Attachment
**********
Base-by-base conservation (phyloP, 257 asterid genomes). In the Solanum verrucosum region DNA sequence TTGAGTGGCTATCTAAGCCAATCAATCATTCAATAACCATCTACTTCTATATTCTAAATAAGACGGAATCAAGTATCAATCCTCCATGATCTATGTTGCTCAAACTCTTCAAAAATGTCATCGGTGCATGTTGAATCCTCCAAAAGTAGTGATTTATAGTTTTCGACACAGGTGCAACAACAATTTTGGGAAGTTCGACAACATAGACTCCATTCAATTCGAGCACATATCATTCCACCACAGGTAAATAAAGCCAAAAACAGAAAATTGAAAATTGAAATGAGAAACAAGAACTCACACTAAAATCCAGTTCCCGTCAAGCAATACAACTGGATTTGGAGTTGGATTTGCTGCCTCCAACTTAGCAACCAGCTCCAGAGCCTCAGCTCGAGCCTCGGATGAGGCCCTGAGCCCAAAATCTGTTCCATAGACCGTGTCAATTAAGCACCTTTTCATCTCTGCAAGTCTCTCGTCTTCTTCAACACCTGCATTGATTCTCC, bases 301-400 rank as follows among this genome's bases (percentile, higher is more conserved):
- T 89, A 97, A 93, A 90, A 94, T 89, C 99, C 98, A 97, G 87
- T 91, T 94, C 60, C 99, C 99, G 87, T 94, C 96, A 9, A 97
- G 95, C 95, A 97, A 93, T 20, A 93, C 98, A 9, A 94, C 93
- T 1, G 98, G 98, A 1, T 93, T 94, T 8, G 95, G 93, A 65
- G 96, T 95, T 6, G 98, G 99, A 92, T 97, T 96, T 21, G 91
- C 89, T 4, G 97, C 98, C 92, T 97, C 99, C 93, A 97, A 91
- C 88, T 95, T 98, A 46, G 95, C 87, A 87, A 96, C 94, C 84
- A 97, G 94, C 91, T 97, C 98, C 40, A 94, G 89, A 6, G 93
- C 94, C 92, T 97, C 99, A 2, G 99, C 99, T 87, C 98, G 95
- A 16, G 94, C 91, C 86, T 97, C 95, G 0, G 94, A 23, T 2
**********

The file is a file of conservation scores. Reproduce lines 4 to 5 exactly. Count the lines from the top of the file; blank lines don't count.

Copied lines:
- G 95, C 95, A 97, A 93, T 20, A 93, C 98, A 9, A 94, C 93
- T 1, G 98, G 98, A 1, T 93, T 94, T 8, G 95, G 93, A 65